Jawaharlal Nehru Port Trust starts direct port delivery facility to benefit importers

By: | Published: February 11, 2016 12:10 AM

To boost container trade, the Jawaharlal Nehru Port Trust (JNPT) has started direct port delivery (DPD) facility at its container terminal.

To boost container trade, the Jawaharlal Nehru Port Trust (JNPT) has started direct port delivery (DPD) facility at its container terminal.

The facility is expected to benefit importers as the containers will be directly delivered to the consignees, instead of waiting in container freight stations for clearance, which takes anywhere between nine and 11 days.

According to port officials, this will also lead to significant cost savings for the importers on transaction, logistics and inventory, bringing costs down to about one-third of what it is at present.

Anil Diggikar, chairman of JNPT said, “When a container is at the container freight station, it costs Rs 10,000 per day per container on an average to the importer. So, if it lies for 9-10 days, the cost goes up to Rs 1 lakh per container. With DPD facility, there is a direct saving of Rs 1 lakh per container, and reduction in inventory, logistics and transaction costs will be added advantage to the importers”.

Diggikar said the importers will be able to take delivery of their containers in less than two days against the existing nine days, which will de-congest the port and expedite delivery of consignments, curtailing warehouse and logistics cost. However, because of capacity constraints, slowdown in global container traffic, and the time taken for the exit of the cargo from the port have led to a flat growth in container volumes of the port between April and December 2015. According to data from Indian Ports Association, JNPT handled 3,357 20-ft containers in the first nine months of FY16 against 3,346 20-ft containers in April-December period of FY15.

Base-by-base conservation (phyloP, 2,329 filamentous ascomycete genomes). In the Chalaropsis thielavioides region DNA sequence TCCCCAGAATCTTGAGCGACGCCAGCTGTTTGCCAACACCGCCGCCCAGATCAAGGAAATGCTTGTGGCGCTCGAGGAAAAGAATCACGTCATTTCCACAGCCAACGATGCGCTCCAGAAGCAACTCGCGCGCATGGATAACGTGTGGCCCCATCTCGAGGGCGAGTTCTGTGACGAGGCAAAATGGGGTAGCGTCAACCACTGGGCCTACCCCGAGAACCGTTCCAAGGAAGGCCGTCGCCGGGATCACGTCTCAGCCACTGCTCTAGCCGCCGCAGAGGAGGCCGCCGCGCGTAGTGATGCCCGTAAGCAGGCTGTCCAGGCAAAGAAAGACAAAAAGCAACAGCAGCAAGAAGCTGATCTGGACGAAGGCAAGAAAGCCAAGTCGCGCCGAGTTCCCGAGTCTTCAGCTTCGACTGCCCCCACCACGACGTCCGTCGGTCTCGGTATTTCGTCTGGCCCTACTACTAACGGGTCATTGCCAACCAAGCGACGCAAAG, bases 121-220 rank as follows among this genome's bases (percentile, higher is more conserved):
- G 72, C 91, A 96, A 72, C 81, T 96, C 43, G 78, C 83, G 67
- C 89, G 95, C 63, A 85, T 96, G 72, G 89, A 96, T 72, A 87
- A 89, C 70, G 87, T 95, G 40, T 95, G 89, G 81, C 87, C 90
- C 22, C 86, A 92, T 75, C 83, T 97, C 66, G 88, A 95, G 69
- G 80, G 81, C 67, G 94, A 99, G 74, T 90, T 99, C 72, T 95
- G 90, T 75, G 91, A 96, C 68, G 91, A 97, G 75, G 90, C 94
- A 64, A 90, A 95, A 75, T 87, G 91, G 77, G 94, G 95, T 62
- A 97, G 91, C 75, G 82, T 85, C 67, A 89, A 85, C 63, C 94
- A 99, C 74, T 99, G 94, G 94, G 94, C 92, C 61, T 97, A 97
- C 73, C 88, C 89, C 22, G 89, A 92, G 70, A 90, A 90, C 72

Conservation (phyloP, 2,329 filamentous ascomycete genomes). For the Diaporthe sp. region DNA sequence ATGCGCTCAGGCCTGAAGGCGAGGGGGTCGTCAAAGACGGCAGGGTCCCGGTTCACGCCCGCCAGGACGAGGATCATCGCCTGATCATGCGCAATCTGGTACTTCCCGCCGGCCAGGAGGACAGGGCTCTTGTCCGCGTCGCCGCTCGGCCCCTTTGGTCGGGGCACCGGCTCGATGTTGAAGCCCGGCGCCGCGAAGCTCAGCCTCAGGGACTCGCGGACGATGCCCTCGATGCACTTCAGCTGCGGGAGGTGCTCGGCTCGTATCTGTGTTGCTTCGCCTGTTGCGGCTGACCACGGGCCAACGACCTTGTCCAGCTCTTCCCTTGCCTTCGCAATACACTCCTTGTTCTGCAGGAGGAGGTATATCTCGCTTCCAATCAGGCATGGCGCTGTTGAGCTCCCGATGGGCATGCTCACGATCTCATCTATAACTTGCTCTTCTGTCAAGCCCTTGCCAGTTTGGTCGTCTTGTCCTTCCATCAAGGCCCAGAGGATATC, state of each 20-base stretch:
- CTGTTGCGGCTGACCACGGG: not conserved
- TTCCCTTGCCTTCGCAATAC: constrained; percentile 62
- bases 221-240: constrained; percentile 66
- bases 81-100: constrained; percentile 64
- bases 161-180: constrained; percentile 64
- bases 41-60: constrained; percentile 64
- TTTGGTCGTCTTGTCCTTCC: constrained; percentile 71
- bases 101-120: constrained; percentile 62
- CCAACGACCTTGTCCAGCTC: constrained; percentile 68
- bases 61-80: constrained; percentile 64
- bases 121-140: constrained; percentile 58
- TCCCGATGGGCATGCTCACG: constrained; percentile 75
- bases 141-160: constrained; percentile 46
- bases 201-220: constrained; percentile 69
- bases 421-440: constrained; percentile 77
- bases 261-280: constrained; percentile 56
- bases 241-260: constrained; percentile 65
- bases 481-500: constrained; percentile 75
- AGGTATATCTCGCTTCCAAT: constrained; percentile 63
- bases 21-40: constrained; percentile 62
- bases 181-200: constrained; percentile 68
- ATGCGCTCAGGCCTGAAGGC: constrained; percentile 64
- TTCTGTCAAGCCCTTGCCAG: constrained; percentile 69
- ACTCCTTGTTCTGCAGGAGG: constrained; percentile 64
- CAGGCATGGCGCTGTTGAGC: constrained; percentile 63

JNPT is considered the most-congested port in India, and has been losing business to private ports over the last few years, as they boast of better infrastructure and faster turnaround time. Diggikar said DPD facility will enhance container movement at port thereby increasing cargo volumes as well. To begin with, the port is extending this facility to its existing 143 accredited client programmers (ACP) clients. ACPs refers to those clients of ports who are regular importers and are marked safe by the customs department depending on their past records and other criterion as made by the department.

At present, 10-14 agencies which fulfil the criteria of importing 300 twenty-foot equivalent unit (TEUs) on an average per month were availing the DPD facility. However, the port authorities have now waived the requirement of minimum volume and all ACPs irrespective of their trade volume can avail this facility at the port.

Neeraj Bansal, deputy chairman of JNPT said at present these 143 ACPs form about 2-3% of the overall importer base of the port. “We are hoping that this share goes up to 15-20% in the coming days, provided the importers meet norms of the customs department”.

As part of the plans to increase capacity at the port, JNPT has already signed Rs 8,000 crore contract with Port of Singapore Authority to build its fourth container terminal on PPP mode. The port has plans to handle 10 million TEUs of containers in the next five years.

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